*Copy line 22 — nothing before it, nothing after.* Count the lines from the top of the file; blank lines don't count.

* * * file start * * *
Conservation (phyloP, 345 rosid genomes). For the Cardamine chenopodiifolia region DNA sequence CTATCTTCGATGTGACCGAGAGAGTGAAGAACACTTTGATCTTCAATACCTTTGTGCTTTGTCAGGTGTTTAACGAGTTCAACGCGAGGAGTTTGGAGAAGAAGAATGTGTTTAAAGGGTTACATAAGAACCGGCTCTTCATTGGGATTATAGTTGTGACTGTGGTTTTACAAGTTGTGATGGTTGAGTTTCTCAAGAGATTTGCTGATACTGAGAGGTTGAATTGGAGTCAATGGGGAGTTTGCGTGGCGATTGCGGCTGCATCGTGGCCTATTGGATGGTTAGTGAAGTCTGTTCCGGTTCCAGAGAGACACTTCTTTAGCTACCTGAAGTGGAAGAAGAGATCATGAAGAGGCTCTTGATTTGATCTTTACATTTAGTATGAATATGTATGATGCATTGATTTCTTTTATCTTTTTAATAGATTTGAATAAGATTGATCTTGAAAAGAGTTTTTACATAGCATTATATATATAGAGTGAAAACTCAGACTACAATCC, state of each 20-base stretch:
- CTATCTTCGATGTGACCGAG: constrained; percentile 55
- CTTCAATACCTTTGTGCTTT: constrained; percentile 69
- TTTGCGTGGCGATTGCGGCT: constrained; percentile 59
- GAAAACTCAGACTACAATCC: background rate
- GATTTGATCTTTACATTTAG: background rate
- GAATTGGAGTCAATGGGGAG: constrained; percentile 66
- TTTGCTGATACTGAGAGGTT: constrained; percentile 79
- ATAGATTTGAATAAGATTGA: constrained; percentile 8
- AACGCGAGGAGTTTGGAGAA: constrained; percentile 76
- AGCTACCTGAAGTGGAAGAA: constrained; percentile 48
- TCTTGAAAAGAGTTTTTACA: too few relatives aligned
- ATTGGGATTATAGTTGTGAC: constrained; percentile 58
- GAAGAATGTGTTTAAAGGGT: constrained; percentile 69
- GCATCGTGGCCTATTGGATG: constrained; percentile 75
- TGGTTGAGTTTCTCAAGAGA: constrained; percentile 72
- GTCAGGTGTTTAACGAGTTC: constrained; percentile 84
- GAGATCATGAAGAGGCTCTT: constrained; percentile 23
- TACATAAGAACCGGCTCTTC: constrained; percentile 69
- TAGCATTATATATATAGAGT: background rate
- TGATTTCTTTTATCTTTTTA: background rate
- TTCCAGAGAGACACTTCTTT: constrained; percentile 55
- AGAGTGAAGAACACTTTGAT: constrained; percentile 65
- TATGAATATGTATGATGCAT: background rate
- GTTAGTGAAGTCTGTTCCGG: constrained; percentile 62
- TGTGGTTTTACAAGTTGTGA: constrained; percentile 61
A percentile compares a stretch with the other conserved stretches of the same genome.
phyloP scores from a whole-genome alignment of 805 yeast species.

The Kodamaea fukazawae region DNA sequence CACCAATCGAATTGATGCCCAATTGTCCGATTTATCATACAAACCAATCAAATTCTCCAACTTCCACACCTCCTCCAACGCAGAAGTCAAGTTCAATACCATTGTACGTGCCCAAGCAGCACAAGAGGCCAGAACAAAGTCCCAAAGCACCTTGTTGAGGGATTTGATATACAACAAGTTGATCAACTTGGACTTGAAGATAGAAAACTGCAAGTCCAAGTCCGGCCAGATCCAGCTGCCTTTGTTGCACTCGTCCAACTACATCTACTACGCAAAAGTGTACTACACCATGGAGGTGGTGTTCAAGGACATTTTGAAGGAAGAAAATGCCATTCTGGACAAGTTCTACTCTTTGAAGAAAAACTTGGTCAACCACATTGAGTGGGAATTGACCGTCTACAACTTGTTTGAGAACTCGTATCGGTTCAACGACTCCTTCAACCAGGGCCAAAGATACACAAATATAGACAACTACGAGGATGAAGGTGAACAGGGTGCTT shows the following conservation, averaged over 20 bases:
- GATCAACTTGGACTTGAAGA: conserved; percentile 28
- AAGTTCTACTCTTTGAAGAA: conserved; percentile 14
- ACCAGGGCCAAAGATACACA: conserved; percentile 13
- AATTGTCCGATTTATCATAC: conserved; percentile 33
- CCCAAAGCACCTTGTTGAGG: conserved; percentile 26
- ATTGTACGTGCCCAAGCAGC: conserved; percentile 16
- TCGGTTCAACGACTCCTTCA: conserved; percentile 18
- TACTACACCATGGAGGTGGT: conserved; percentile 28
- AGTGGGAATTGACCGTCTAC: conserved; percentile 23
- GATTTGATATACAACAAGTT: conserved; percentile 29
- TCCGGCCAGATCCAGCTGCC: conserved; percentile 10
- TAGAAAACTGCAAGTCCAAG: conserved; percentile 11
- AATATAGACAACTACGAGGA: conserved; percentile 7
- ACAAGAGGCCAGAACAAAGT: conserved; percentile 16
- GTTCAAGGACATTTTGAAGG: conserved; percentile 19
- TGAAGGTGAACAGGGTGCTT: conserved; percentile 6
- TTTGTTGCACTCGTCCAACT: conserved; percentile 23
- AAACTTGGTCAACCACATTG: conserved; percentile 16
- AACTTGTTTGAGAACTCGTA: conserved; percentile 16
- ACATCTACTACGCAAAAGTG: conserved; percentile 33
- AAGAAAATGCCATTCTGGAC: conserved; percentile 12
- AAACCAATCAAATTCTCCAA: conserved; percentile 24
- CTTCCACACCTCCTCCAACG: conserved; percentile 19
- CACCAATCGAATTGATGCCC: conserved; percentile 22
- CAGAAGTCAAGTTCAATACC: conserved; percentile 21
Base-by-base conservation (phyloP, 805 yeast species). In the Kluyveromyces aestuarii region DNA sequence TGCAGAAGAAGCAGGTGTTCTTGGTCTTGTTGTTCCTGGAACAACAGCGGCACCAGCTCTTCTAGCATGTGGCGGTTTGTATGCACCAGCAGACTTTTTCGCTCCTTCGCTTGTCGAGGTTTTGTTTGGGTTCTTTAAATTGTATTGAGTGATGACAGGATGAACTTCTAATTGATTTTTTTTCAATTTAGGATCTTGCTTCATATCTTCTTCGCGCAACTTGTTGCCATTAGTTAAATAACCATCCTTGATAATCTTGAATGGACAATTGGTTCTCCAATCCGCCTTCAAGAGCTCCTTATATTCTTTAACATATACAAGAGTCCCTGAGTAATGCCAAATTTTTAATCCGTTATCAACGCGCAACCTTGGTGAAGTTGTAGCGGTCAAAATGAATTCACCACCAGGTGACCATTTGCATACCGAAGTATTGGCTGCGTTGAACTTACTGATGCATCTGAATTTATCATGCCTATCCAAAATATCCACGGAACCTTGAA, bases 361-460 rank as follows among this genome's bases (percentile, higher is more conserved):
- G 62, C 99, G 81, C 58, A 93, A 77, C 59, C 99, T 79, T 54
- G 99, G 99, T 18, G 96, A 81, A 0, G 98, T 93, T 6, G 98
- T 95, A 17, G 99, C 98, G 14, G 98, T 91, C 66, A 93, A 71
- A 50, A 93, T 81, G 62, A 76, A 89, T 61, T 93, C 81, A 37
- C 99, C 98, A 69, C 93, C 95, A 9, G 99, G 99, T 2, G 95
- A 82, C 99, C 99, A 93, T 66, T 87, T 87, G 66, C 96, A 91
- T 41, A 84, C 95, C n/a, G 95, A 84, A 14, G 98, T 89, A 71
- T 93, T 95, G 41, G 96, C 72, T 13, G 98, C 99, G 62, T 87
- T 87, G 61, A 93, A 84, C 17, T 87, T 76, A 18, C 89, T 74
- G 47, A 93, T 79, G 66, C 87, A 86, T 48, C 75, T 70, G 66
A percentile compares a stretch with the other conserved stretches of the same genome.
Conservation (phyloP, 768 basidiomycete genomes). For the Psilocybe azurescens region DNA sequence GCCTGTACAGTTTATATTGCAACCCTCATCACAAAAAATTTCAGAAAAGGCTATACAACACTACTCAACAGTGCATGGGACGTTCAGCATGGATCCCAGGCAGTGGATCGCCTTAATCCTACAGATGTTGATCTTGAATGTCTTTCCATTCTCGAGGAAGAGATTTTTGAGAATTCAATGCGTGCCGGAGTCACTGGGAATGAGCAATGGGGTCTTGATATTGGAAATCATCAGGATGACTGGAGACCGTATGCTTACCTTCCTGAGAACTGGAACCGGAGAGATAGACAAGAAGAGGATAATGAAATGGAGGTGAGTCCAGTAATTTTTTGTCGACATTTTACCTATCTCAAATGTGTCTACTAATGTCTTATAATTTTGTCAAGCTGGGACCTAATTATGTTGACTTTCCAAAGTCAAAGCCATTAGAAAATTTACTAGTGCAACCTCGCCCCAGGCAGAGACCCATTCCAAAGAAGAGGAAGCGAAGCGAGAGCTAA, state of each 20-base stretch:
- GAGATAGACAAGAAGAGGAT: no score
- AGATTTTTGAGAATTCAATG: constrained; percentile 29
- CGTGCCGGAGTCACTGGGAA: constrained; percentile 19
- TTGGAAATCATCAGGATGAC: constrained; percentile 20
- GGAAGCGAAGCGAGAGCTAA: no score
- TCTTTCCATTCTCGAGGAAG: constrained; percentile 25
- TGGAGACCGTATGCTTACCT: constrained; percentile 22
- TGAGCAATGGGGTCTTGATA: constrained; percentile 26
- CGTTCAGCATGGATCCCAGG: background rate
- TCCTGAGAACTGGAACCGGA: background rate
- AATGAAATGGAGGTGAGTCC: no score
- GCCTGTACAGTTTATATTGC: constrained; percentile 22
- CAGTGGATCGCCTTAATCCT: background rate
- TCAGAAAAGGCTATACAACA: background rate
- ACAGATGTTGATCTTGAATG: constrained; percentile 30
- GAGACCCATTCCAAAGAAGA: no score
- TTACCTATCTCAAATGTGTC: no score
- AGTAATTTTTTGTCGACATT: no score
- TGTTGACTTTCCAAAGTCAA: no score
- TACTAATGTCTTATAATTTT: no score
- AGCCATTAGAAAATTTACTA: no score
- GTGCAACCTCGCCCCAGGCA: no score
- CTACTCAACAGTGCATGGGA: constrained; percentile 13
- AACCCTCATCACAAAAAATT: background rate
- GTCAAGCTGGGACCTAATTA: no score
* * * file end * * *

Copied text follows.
- TTCCAGAGAGACACTTCTTT: constrained; percentile 55